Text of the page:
The IRS is expected to face even more heat this week when the TIGTA releases a new report claiming that the nation's tax collection agency spent about $50 million in holding at least 220 conferences for IRS staffers between 2010 and 2012.
Once again, the IRS is being forced to do some fancy footwork, now that a video of staffers performing a line dance has raised the ire of Congress. The video, which lasts less than three minutes, depicts IRS workers line dancing to music sounding like "Cupid Shuffle."
The IRS scandal involving applications for tax-exempt status by Tea Party groups refuses to go away. Now the ACLJ has filed a lawsuit on behalf of twenty-five Tea Party and other conservative organizations against the IRS and several of its top officials.
After performance issues to its electronic filing system caused delays in processing tax returns during the 2012 filing season, the IRS has made several enhancements to the system over the past year that are expected to improve the tax-filing process.
Athletic stars with big personalities and untarnished images can make far more by lending those images to major companies than they can by performing well at their chosen sports. But how is endorsement income taxed?
The "Tea Party scandal" at the IRS has claimed another victim: Lois Lerner, director of the IRS Exempt Organizations (EO) division, has been placed on administrative leave after refusing to resign. Ken Corbin was promptly named the EO acting director.
After the initial round of hearings held by three congressional committees this week, at least we know the IRS wrongfully targeted conservative "tea party" groups applying for tax-exempt status. But precious little else has been revealed.
Lois Lerner, director of the IRS Exempt Organizations division, chose to invoke her Fifth Amendment right against self-incrimination before the House Oversight and Government Reform Committee on May 22.
Following Monday's disaster declaration for individual assistance issued by FEMA, the IRS announced May 21, 2013, that affected taxpayers in Cleveland, Lincoln, McClain, Oklahoma, and Pottawatomie counties will receive special tax relief.
The IRS has come under fire recently for reportedly authorizing intrusions into e-mails and online postings without obtaining a search warrant. Now it appears medical records might not be safe from the prying eyes of the nation's tax collection agency.
The IRS announced on May 16 that it's issuing refunds to tax return preparers who registered for certification tests that were canceled due to a court-ordered injunction in late March. Fees collected from tax preparers who tested on or after January 18, the date the tests were enjoined, are also being refunded.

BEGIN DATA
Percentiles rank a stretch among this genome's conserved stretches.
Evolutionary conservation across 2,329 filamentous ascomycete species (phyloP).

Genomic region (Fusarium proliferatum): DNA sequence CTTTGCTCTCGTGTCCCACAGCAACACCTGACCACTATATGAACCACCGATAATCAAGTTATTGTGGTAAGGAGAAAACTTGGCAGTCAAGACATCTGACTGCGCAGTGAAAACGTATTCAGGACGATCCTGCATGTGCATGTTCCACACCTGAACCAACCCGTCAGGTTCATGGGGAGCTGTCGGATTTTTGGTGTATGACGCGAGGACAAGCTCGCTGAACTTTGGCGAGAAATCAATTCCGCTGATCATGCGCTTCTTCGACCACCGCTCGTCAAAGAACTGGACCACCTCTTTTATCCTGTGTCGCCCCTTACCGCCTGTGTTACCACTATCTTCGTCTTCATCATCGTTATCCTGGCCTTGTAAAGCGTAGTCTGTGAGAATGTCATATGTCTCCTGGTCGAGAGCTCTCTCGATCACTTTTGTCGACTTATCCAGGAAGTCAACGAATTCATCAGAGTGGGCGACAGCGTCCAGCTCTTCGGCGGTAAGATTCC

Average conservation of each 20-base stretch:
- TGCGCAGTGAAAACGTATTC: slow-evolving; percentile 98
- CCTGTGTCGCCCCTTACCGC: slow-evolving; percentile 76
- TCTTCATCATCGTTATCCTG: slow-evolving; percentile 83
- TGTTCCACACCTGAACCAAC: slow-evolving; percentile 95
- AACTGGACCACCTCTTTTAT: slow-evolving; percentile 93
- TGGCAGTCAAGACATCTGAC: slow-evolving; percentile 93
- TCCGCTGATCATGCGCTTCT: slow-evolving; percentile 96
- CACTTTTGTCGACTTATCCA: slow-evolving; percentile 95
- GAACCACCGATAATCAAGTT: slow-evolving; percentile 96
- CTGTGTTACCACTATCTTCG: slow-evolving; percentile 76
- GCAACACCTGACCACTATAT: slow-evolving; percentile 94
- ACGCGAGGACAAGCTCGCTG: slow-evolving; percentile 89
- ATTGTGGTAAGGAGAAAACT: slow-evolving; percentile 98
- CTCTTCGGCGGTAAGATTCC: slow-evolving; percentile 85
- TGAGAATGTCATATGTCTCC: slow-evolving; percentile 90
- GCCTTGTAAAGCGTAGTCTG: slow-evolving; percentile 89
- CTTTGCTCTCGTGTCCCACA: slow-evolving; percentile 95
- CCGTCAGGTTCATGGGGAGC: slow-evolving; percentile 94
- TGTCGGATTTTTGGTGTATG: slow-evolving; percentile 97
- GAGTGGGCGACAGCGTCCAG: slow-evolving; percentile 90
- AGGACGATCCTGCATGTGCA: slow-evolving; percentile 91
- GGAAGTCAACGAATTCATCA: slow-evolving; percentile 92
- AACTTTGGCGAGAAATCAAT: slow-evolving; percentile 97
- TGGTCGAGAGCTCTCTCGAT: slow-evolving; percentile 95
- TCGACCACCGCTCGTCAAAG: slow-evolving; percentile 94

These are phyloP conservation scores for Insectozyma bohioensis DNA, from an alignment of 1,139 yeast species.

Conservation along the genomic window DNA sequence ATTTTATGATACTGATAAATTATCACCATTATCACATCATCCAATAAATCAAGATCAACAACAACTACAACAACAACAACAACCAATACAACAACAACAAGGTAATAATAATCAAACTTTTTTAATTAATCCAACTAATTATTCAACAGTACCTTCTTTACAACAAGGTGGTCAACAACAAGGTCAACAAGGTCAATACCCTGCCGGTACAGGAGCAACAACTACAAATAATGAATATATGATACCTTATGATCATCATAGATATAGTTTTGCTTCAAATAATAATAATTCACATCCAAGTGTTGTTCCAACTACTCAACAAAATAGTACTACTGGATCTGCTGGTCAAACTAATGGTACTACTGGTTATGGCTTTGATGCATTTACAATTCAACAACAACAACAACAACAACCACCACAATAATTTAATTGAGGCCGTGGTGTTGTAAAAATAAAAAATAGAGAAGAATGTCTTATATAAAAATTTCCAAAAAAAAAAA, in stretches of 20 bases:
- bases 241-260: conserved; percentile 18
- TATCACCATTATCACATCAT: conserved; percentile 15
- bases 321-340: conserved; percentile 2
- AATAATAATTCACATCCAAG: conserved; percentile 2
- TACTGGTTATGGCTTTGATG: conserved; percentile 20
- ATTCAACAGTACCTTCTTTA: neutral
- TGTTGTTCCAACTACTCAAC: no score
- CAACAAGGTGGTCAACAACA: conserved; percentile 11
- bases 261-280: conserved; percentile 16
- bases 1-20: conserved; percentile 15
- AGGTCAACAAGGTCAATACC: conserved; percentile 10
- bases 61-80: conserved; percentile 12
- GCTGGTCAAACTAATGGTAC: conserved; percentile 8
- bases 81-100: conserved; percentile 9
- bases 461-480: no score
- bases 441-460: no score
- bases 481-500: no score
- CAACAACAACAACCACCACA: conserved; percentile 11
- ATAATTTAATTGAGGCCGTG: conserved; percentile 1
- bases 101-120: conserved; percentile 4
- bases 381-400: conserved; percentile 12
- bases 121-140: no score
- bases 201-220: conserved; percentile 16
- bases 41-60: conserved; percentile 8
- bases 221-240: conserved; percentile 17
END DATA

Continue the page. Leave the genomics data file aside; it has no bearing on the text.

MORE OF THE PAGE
The current controller of the US Office of Management and Budget has been appointed by President Obama as the new acting commissioner of the IRS, effective May 22. Daniel Werfel will take over the position vacated by Steven Miller, who resigned on May 15.
A man who perpetrated a million-dollar investment fraud from California that defrauded New Jersey victims was sentenced May 14 to forty-six months in prison for crimes related to the scheme, US Attorney Paul J. Fishman announced.
Steven Miller, a twenty-five-year veteran of the IRS who has been the agency's acting commissioner since November 2012, resigned from his post on May 15, less than a week after the IRS admitted to and apologized for improperly scrutinizing the federal tax-exempt status of conservative groups.
The IRS TCE program offers free tax help to individuals who are sixty or older. The IRS provides grants to eligible organizations, which use the funding to purchase equipment and to reimburse volunteers for out-of-pocket expenses.
Attorney General Eric Holder is scheduled to testify before the House Judiciary Committee, one day after he announced the Justice Department has opened a criminal investigation of the IRS for improperly scrutinizing the tax-exempt status of groups with conservative titles, such as "tea party" or "patriot," in their applications.
It hasn't been a very good week for the IRS. First, a firestorm has erupted over its efforts to target conservative "tea party" groups applying for tax-exempt status. Now the Government Accountability Office (GAO) has released a new report saying that the IRS has to improve its internal controls.
President Barack Obama says he will not tolerate political bias at the IRS and promised to get to the bottom of the agency's admitted targeting of conservative groups. The IRS apologized on May 10 for scrutinizing the tax-exempt status of groups with conservative titles, such as "tea party" or "patriot," in their names.